Creating strong passwords you can remember

Updated 15/04/2020

In a world where we have an account for almost everything we do online, whether that is shopping, social media, reading our emails or using web apps, there is always one thing they share in common: one way or another, we need to set a password for our account. At SwiftCase, we pride ourselves on providing a number of security features, such as two-factor authentication and data encryption, to keep your user accounts safe. But our first suggestion to creating a more secure working environment starts at the very beginning: choose a strong password.

The standard password checks

The tried and tested formula for producing a good password always takes into account the following:
  • Use a long character length There is no consensus on what the best length for a password is, but the longer the better. Try to use an absolute minimum of 8 characters but ideally over 12 characters.
  • Combine a variety of upper-case, lower-case, numbers and special characters Using a combination of different characters makes it much more difficult to guess or brute-force your password.
  • Avoid using common words and personal information Easily guessed information, such as your address, birthday, or simply words found in the dictionary.
  • Use strong character substitutions A password is not necessarily strong just because an obvious letter has been replaced by a number that matches. ‘Sw!ftc4s3’ is not a very strong password, for example, despite reaching the the minimum requirements for many strong password checks.
  • Don’t use the same password on every system After a number of high profile leaks over the past few years, including the likes of Adobe, eBay and Yahoo, using different passwords for your online accounts is more important than ever.
In SwiftCase, your system can be configured to use minimum password requirements for your users, allowing you to enforce these security measures if required.

Generating strong, cryptic passwords that are easier to remember

One of the best methods of creating a stronger password that is easier to remember is to come up with a fairly long, personal sentence that can be used to produce an obscure, but oddly memorable password. igM1j@16yO,s90Mc&mTC£4.5 Is a strong password, at a huge 24 characters, but is very difficult to remember. Until you break it down like so: “I got my first job at 16 years old, spent 90 minutes commuting and my ticket cost £4.50”. By taking a phrase that is personal to you and easy to remember, it makes memorising a long and difficult password a much more manageable task.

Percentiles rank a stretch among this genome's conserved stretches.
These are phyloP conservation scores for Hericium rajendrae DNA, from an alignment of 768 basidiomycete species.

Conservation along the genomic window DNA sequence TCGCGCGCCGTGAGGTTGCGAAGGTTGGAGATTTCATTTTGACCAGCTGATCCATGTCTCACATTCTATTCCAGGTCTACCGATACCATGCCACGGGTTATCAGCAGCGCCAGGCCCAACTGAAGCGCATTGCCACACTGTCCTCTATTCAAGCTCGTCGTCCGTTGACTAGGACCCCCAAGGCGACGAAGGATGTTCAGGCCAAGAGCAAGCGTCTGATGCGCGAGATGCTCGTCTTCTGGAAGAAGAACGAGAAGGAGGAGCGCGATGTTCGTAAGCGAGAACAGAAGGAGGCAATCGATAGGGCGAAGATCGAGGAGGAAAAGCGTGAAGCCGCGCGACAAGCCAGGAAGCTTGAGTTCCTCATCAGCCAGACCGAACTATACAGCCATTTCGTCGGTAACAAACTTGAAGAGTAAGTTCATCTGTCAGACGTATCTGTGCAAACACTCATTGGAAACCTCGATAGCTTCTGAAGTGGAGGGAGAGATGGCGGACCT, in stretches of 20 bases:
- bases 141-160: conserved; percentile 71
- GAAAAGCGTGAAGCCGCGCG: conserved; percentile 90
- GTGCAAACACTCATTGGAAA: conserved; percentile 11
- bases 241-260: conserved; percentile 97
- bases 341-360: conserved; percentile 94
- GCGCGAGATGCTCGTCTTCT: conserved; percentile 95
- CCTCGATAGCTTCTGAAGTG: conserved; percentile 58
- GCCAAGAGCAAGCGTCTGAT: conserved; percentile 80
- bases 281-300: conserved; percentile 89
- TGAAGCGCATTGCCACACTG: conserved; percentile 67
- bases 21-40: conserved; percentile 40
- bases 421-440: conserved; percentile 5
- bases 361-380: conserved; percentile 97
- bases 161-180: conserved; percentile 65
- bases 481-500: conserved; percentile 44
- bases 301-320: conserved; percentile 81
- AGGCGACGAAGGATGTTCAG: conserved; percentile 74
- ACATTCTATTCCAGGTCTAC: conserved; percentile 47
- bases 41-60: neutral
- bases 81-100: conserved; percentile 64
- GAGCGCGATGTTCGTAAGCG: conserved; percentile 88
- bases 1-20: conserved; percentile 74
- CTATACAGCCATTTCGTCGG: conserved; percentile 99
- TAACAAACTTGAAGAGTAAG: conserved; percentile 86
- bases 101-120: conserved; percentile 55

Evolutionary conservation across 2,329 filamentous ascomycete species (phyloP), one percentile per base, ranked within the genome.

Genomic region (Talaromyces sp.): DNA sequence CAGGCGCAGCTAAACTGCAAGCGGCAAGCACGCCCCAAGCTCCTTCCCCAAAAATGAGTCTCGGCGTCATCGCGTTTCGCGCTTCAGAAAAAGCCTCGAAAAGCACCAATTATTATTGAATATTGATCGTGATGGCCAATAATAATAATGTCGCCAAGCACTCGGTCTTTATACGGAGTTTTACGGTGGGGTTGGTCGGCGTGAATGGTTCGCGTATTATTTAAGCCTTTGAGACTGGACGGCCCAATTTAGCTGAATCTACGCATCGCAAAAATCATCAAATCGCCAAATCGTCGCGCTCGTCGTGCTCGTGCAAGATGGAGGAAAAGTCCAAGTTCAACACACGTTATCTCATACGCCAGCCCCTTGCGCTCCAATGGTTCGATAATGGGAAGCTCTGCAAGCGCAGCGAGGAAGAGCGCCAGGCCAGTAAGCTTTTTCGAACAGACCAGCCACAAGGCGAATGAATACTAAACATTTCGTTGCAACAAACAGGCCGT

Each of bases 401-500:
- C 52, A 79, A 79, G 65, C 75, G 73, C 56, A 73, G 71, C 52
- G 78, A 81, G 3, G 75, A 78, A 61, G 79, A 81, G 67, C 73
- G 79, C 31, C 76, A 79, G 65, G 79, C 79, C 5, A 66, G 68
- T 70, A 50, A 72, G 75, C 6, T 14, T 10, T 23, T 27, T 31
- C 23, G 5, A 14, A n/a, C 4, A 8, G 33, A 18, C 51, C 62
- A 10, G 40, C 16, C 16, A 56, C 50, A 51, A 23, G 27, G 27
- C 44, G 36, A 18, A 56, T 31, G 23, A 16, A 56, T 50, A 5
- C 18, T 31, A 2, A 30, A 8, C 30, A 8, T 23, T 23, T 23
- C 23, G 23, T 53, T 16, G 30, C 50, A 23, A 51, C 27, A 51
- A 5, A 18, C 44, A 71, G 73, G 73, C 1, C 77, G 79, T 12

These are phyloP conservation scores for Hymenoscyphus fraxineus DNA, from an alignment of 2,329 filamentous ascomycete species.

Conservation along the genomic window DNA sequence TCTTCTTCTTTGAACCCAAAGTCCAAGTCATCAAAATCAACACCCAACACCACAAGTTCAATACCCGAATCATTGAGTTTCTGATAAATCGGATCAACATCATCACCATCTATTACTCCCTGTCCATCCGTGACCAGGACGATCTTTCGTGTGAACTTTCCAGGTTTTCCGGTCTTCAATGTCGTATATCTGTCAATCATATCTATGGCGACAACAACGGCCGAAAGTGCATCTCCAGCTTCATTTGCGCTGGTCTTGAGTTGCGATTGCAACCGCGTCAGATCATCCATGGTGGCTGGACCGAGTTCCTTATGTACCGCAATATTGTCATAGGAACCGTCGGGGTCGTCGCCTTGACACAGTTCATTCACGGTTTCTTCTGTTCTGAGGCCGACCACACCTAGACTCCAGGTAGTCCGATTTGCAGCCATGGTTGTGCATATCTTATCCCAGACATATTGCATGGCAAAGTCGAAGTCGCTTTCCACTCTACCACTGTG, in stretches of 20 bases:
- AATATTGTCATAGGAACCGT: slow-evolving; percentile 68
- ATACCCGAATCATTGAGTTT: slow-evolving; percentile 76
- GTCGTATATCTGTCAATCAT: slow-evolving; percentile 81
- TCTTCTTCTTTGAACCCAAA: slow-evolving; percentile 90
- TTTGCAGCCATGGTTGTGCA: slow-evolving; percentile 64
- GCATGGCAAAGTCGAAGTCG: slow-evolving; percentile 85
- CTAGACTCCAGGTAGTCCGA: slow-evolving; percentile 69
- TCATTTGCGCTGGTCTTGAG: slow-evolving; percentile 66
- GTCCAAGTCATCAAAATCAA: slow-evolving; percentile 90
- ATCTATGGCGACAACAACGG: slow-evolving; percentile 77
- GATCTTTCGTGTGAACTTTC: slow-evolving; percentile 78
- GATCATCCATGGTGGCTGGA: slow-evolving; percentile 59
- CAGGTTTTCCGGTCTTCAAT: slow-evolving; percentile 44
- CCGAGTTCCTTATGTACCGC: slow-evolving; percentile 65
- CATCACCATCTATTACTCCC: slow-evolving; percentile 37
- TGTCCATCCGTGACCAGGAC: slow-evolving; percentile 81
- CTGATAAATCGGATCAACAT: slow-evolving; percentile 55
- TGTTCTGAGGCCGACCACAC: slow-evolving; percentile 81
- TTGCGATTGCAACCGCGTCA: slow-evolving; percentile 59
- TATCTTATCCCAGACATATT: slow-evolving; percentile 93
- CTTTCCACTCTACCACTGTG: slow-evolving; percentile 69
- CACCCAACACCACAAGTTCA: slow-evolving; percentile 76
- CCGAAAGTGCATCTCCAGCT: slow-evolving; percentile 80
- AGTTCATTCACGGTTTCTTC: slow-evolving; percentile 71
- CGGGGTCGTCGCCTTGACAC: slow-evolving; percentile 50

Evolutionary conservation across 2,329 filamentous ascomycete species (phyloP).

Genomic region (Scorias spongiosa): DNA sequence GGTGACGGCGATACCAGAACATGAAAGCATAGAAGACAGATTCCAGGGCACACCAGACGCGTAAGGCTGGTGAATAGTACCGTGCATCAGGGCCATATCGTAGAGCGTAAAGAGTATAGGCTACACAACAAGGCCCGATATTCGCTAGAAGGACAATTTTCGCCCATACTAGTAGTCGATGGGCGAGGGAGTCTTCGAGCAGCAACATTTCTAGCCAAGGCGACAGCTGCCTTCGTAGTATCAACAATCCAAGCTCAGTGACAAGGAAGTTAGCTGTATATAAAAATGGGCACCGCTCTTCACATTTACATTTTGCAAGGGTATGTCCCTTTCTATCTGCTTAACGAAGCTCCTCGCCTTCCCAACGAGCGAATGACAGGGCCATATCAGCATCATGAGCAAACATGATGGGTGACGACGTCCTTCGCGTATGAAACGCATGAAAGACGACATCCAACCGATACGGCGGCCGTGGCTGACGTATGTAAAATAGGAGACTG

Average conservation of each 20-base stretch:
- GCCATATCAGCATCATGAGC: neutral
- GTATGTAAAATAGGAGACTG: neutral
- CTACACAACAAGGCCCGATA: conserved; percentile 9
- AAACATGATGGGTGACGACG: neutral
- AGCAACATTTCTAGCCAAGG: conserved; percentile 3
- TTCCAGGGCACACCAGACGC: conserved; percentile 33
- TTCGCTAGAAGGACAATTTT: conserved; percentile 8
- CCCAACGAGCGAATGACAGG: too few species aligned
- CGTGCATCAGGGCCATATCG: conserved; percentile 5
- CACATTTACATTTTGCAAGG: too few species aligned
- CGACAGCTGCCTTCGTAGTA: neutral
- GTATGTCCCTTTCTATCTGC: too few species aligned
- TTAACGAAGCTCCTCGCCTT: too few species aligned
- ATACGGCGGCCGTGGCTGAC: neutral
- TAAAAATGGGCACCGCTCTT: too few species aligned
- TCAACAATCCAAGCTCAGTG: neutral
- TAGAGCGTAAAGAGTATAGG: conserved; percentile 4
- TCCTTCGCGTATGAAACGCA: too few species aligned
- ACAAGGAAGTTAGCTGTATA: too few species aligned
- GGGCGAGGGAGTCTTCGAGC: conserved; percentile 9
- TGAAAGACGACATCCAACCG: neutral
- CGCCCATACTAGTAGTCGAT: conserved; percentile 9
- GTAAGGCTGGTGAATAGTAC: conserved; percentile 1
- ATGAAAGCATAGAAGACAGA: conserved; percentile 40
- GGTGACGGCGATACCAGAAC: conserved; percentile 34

Using a random combination of words

Many dispute that using a randomised method of producing a long and complicated password is the optimal password choice due to the sheer likelihood of not remembering it or writing down/saving it instead (which in many ways, defeats the purpose of a long, secure password) and suggest you would be better off using a combination of randomised words instead. The idea behind this method is that you would choose a combination of completely random words and put them together to create a much more memorable but just as secure password as a randomly generated one. XKCD covered this many years ago and still maintains relevance today, their comic suggests that this method is actually more secure than the traditional method of creating a generated password. Due to the advancement in modern password-cracking technology, it is now suggested you choose seven random words as opposed to the four originally suggested, and this method only really works if the words are random, not a sentence you would be expected to use. For example, the sentence: “We live in a nice quiet neighbourhood” Doesn’t work quite as well as a randomised set of words: “butter obscure frame capacity realm education eagle” This method makes it significantly easier to remember a long but secure password due to the use of real words.

Further action

Whatever method you decide to use to create a strong password, password strength is important as it is your first line of security against data breaching. Other factors to consider when you’re using an online account is to ensure you don’t save your username/password if you are using a public device and if multiple people are using your machine, log out of your account. SwiftCase provides a number of optional security features to ensure your information is safe, including IP-based locking and automatic password renewal to prompt your users to change their password after a particular period of time. If you’re an existing customer or a new customer who would like to query these features – get in touch today.
Comments are closed.